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The Crayon That Did Not Work – Learning To Understand Your Child

Author Steven Cribbs    Category Parenting     Tags

Crayons are such an amazing invention!  Amazing because a set of crayons and a book of yet-to-be-colored pictures will keep my daughter’s attention for extended amounts of time.  Needless to say, my daughter loves to color.  However, she has gotten a bit frustrated lately with a particular crayon…a crayon that just does not work.

crayons

The other day I heard the voice of my confused two-year-old daughter exclaiming, “Daddy, the crayon doesn’t work!”  She desperately wanted me to fix it; so, she held the crayon out to me with great expectation.  I examined it.  Everything seemed to be in perfect working order.  I mean, it is a stick of wax – what can really go wrong with it.  I told her that it did work and proceeded to show her as much.

She was still confused.  The colored stick of wax still didn’t do what she wanted it to do…

Then it finally hit me.  It wasn’t that the crayon didn’t work; but, that the she could not see her desired result.  The problem was the combination of the color of the crayon and the the color of the paper being colored upon – they were both white!  So, to the eyes of a little girl, it just didn’t work.

Often times, as parents, it is easy to over-look or dismiss the questions and confusions of our children.  It is easy to expect them to remember everything we have taught them.  It is easy to expect them to see the world the way we see the world.

And, it is easy to be frustrated when our children don’t understand things the way we expect or want them to.

As parents, we want to help our children, we are called to teach our children and we are responsible for leading our children.  But, we are often left asking questions like:

What does my child really want?  Why are they acting that way?  What are they trying to tell me?  How do I connect with them?  How do I inspire my child?

Understanding Your Child

In order to answer these questions (and others like them), you must first learn to understand your child.  Here are two essential aspects to start with:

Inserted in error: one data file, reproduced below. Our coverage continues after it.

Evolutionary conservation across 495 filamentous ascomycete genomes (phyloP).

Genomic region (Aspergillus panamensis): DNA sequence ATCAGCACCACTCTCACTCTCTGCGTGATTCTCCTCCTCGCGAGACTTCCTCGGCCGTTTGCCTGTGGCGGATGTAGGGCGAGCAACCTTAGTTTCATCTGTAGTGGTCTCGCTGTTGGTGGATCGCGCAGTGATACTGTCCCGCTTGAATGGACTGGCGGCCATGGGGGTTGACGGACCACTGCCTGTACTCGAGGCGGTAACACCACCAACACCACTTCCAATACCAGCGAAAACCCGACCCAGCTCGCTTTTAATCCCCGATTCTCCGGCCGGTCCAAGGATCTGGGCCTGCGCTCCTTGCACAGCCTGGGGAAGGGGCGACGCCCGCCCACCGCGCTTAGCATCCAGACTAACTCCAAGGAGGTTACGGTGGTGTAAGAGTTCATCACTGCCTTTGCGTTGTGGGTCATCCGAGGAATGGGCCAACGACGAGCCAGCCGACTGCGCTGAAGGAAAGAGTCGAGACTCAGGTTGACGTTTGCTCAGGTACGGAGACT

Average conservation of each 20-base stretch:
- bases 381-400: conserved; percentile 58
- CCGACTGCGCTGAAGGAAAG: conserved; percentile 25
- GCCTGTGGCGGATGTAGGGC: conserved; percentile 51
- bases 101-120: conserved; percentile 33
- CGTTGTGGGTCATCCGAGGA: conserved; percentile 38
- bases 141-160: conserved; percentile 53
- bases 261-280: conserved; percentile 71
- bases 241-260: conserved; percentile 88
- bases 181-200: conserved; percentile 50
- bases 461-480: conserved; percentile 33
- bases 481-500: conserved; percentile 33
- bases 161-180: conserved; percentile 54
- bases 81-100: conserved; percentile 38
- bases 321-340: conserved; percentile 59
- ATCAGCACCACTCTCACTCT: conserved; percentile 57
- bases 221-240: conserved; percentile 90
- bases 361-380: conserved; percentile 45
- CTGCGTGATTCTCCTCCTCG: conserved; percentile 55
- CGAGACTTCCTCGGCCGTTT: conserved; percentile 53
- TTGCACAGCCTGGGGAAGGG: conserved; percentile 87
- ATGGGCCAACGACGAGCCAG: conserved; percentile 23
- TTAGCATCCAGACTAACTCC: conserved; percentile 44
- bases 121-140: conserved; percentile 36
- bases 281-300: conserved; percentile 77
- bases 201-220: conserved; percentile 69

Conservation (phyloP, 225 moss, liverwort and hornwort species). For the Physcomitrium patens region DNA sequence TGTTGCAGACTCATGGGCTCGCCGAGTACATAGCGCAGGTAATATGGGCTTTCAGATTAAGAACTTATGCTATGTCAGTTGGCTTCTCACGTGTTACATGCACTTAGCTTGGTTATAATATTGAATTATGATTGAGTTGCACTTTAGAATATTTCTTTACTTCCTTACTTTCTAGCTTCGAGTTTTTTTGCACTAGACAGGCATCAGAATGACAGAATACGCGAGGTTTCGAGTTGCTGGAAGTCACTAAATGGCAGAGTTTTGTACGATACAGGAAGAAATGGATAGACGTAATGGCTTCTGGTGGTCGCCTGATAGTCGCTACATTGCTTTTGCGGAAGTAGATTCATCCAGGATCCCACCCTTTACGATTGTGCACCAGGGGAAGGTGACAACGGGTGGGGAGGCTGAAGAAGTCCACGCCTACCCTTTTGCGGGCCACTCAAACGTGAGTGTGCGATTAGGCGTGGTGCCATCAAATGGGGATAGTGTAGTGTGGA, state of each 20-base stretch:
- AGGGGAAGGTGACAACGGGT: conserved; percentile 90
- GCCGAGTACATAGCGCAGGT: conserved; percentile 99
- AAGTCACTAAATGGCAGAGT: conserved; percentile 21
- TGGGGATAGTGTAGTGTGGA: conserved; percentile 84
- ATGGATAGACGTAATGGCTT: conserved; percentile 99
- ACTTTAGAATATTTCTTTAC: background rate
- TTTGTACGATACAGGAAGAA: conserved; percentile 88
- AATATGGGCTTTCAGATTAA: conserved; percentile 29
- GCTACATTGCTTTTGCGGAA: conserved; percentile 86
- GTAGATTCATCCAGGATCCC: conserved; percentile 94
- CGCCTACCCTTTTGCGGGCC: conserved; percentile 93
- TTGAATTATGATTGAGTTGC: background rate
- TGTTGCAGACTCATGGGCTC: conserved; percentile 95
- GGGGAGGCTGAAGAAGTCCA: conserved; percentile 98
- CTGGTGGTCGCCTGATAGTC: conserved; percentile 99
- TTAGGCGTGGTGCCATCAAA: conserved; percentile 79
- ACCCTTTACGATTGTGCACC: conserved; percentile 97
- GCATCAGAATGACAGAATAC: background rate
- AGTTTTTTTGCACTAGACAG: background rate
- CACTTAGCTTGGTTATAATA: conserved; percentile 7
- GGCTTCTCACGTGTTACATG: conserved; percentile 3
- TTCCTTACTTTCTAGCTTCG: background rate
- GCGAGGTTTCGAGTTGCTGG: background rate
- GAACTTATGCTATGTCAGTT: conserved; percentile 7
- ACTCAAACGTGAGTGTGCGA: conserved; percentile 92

1. Slow down and listen.  We are often quick to speak for our children.  Instead of putting words into their mouths, we must take time to listen.  Listen to the words, and the heart behind the words, that they use.  You may be surprised at what you will learn.
  2. See the world from their perspective.  A child does not see the world the way adults do.  Yet, it is easy to assume that our children “get” the world in the same way we do.  So, we must be intentional in learning to see the world from their vantage point.  Walk around on your knees.  Play their games.  Spend an hour living by the same rules and expectations that they do.  Engage their world.

There is not a formula that leads to complete understanding of your child.  The point, though, is to study your child.  As you get to know your child, listening to them and learning to see the world from their perspective, you will gain incredible insights for understanding and connecting with your child.

Question:  What has helped you in learning to understand your children?  You can click here to leave a comment below.

Photo Credit: mattdoucette

2 Comments to “The Crayon That Did Not Work – Learning To Understand Your Child”

  • TNeal September 2, 2011 at 8:28 am

    “See the world from their perspective.” Steve, it’s been awhile since my 25-year-old son was smaller than me, but I remember discovering what was on the underside of the dinner table because of my son when he was two. Just about everything at that age seemed to be looking up in his world (pun intended). Both words of advice, “slow down” & “see the world,” still apply even now.

    • Steven Cribbs September 2, 2011 at 4:26 pm

      The underside of the dinner table – sounds familiar. I bet you have learned a lot in watching your son grow up! My challenge continues to be, with each of my children in their different stations in life, to slow down and see their world. I also think this helps me to stay young :)

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